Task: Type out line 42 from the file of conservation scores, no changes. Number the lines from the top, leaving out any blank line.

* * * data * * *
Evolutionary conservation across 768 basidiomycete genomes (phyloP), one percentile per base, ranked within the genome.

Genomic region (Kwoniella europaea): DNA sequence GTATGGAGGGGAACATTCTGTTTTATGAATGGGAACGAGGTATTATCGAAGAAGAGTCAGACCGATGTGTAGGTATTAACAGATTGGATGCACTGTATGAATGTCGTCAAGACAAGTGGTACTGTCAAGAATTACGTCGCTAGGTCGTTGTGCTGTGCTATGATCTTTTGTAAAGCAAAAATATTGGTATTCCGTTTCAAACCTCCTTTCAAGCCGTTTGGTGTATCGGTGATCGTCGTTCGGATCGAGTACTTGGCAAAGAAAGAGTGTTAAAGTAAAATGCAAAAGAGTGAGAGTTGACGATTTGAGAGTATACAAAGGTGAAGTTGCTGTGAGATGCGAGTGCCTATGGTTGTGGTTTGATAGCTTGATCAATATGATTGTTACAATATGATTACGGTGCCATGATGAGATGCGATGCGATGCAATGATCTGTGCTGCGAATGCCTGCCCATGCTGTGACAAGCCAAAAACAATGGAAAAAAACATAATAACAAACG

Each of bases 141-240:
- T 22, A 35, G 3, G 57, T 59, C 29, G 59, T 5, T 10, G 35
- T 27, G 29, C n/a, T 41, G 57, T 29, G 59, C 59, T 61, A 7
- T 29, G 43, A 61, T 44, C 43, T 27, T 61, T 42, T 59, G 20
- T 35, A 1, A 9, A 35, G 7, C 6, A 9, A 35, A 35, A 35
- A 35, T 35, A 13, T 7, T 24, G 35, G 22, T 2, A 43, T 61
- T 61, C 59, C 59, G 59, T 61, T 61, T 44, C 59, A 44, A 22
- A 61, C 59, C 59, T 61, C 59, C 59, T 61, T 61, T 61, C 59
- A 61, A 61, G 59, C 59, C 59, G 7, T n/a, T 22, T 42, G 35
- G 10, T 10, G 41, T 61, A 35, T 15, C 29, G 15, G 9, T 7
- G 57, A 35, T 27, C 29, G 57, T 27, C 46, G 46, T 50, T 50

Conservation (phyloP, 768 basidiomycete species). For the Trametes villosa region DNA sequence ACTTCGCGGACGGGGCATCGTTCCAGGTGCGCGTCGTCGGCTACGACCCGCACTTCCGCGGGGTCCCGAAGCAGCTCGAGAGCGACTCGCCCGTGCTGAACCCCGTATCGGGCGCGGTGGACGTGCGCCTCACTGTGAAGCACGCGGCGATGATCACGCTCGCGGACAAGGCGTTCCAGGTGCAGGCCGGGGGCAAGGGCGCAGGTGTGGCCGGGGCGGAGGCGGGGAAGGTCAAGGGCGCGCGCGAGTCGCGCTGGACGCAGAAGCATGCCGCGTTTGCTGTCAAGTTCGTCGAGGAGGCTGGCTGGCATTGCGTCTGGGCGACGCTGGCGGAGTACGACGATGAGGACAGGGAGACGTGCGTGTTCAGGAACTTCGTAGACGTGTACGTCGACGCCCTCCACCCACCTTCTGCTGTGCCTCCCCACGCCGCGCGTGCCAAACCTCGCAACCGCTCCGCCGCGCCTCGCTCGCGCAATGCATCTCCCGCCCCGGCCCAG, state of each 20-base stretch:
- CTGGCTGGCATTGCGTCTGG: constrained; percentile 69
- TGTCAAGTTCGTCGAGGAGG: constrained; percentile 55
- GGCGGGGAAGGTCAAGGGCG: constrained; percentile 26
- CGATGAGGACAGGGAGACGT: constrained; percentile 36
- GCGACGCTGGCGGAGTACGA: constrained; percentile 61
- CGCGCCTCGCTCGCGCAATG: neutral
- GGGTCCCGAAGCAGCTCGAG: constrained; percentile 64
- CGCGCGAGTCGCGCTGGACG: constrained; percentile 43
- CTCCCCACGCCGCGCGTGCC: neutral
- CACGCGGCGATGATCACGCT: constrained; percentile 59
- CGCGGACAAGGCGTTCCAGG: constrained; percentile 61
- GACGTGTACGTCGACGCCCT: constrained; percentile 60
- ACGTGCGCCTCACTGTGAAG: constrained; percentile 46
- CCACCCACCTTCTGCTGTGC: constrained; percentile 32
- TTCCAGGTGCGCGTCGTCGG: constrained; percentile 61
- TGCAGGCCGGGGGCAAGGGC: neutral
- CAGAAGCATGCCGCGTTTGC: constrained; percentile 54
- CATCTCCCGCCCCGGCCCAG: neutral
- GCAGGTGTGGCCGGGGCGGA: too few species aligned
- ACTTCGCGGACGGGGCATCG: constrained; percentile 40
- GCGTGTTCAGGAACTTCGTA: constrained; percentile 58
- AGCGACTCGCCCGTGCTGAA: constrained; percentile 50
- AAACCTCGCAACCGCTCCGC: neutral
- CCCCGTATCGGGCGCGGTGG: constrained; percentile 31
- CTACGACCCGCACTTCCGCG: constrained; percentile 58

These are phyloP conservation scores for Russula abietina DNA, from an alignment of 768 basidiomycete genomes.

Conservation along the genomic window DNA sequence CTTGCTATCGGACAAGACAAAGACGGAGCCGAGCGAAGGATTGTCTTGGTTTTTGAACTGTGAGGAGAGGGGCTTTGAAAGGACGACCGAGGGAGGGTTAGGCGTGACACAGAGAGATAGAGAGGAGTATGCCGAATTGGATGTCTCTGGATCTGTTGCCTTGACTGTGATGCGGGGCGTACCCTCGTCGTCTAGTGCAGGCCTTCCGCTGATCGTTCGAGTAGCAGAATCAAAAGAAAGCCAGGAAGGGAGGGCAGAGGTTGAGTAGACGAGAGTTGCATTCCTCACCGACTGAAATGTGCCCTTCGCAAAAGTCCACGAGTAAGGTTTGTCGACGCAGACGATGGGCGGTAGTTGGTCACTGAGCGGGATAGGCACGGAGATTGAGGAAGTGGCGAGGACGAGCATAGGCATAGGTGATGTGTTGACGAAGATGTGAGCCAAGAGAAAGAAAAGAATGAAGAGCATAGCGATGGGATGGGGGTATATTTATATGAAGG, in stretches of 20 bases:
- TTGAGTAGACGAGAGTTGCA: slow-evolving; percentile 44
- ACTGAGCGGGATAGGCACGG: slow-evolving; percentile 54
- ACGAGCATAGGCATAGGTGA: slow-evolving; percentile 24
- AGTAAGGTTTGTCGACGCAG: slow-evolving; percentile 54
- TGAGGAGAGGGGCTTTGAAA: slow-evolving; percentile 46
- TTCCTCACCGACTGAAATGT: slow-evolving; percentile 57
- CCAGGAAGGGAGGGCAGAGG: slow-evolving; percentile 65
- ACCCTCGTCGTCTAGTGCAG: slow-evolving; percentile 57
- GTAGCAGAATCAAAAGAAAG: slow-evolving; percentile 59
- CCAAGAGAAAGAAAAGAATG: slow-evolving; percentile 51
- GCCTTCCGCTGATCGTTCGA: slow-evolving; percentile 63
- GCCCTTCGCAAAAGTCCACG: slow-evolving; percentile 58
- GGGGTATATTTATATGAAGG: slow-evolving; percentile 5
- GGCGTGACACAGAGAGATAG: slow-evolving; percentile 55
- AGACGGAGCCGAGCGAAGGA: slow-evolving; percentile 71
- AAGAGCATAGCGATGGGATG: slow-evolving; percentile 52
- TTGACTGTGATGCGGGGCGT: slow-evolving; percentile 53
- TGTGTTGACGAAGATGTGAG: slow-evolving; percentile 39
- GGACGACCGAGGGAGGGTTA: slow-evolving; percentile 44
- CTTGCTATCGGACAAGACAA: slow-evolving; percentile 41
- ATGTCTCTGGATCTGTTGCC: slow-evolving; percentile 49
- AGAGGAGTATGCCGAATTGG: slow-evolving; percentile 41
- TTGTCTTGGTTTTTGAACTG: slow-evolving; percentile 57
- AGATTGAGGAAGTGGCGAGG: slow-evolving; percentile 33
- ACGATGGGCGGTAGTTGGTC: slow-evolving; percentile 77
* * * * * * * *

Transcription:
- TTGAGTAGACGAGAGTTGCA: slow-evolving; percentile 44